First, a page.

Russia Sent Captured Weapons to Iran – Coming Soon, Iranian Copies: Even as the government in Tehran continues to claim that it didn’t supply Moscow with unmanned aerial systems (UAS), or drones, after Russia launched its unprovoked and wholly unwarranted invasion of Ukraine, the two nations seem to be developing even closer ties.
As Beijing’s support for Russia’s war has been waning and was never all that strong in the first place, Iran seems poised to be among Moscow’s closest allies.
The ties between Russia and the Islamic Republic appear more robust than ever.
Javelin Missiles, NLAW and Stinger, Headed to Iran
On Tuesday, Sky News even reported a Russian military aircraft had secretly transported €140 million in cash, along with captured western weaponry, to Tehran in exchange for dozens of drones. The military hardware included a British NLAW anti-tank missile, a U.S. FGM-148 Javelin anti-tank missile, and a Stinger anti-aircraft missile.
According to a source who spoke with the British news agency on the condition of anonymity, the items, and cash, were delivered to an airport in Tehran in the early hours of August 20.
The weapons had been part of a shipment of UK and U.S. military hardware initially intended for use with the Ukrainian military and likely was captured in the fighting in the eastern Donbas region sometime over the summer.
Iran also reportedly has supplied Russia with more than 160 drones including 100 Shahed-136 and 60 smaller Shahed-131 drones – the latter has been described as a “suicide” or “kamikaze” drone as it explodes on impact with the target.
Coming Soon – Iranian Copies
There is now little doubt that the three man-portable missile systems could make their way to Iran’s Islamic Revolutionary Guard Corps (IRGC), which will likely study the western technology and even copy it.
“They will probably be reverse-engineered and used in future wars,” the source further told Sky News.
This would hardly be the first time that the Islamic Republic has copied western weapons. For decades, almost all of Iran’s “new” weaponry is little more than a copy of an older American, British, Chinese, North Korean, or Russian design.
Though a lot of the hardware is actually quite effective, some of the “knockoff” small arms and other equipment have been considered embarrassingly bad. The great worry is that over time, Tehran’s efforts could slowly improve and would eventually be as capable as anything made in the west.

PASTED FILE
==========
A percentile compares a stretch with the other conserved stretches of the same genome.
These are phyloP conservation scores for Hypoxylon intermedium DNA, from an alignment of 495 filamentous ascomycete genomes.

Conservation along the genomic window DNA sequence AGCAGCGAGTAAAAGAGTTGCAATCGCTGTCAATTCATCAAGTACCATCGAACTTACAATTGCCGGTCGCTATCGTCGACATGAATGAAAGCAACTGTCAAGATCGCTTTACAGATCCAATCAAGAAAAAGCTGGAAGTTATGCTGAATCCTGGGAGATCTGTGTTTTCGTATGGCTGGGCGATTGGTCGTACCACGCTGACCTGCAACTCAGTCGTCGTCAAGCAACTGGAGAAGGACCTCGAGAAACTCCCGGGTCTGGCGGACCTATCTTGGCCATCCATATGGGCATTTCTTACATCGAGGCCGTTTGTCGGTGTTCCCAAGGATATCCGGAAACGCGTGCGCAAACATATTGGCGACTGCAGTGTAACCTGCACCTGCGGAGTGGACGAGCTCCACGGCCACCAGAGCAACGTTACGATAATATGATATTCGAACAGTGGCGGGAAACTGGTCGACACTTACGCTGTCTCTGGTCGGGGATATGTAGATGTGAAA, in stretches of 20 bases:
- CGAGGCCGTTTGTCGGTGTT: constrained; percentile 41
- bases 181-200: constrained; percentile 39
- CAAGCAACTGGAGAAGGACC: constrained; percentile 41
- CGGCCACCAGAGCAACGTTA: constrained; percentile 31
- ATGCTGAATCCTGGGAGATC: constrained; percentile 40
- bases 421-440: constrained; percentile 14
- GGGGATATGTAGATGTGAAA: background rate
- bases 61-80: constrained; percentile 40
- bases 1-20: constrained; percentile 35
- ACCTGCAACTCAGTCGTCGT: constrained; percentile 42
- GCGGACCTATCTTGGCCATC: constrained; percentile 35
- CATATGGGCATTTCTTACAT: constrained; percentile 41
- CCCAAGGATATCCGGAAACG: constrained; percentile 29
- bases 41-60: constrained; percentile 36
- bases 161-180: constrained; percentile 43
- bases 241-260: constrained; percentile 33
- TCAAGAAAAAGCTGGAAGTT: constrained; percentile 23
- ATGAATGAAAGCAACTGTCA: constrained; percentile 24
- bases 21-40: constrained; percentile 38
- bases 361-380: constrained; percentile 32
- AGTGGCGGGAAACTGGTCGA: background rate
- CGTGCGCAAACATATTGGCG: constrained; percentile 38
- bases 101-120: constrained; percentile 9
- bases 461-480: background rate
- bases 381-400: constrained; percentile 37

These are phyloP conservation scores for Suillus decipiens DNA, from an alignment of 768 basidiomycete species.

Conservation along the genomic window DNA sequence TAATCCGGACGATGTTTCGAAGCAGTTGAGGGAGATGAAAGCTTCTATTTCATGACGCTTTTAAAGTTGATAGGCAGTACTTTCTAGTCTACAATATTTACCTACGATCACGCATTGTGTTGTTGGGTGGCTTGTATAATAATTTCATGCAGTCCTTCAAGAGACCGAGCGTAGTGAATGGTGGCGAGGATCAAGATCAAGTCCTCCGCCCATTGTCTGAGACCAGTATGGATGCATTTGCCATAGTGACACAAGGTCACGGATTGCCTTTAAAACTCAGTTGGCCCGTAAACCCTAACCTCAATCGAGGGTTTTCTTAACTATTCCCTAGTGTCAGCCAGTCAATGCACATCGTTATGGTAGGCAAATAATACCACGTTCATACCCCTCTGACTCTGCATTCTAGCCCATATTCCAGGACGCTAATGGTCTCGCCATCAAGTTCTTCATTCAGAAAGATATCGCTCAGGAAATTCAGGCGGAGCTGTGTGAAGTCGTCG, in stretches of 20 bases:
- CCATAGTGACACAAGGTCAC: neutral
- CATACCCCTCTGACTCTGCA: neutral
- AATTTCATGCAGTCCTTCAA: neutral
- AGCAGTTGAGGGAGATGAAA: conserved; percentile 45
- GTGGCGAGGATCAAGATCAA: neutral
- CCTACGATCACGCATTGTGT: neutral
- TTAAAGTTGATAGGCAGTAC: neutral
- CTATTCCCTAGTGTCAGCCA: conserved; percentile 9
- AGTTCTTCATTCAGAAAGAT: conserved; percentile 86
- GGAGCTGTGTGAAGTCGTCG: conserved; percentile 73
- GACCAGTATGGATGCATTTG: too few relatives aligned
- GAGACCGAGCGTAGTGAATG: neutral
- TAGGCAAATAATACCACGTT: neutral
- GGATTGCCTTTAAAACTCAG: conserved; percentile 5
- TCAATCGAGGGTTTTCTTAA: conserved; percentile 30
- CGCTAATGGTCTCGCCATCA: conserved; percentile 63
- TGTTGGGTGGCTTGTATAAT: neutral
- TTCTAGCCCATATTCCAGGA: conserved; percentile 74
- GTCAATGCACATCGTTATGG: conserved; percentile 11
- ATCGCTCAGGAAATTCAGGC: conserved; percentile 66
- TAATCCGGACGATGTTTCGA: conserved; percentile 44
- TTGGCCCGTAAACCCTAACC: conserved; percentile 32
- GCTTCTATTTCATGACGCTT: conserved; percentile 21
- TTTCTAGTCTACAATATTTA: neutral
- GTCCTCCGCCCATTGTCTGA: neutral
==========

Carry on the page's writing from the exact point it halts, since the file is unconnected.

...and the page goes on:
One factor is that some of the country’s weapons have been found to utilize imported components. This has been the case with the Shahed-136 drones, which appear to contain knock-offs of western computer chips made in China. It remains unclear how Tehran obtained those boards, but it also shows the resourcefulness of Tehran and Beijing to skirt international sanctions. The drone itself was likely reverse-engineered from a U.S. UAS that was captured in 2011.
A new report from the Institute for Science and International Security warned that China is now playing a larger role than previously assessed in enabling Iran to manufacture the drones that are aiding Russia’s war efforts. Thus while Beijing may have backed off on direct support to Moscow, it is aiding Tehran, which in turn is helping the Kremlin.
A Senior Editor for 19FortyFive, Peter Suciu is a Michigan-based writer. He has contributed to more than four dozen magazines, newspapers, and websites with over 3,000 published pieces over a twenty-year career in journalism. He regularly writes about military hardware, firearms history, cybersecurity, and international affairs. Peter is also a Contributing Writer for Forbes. You can follow him on Twitter: @PeterSuciu.
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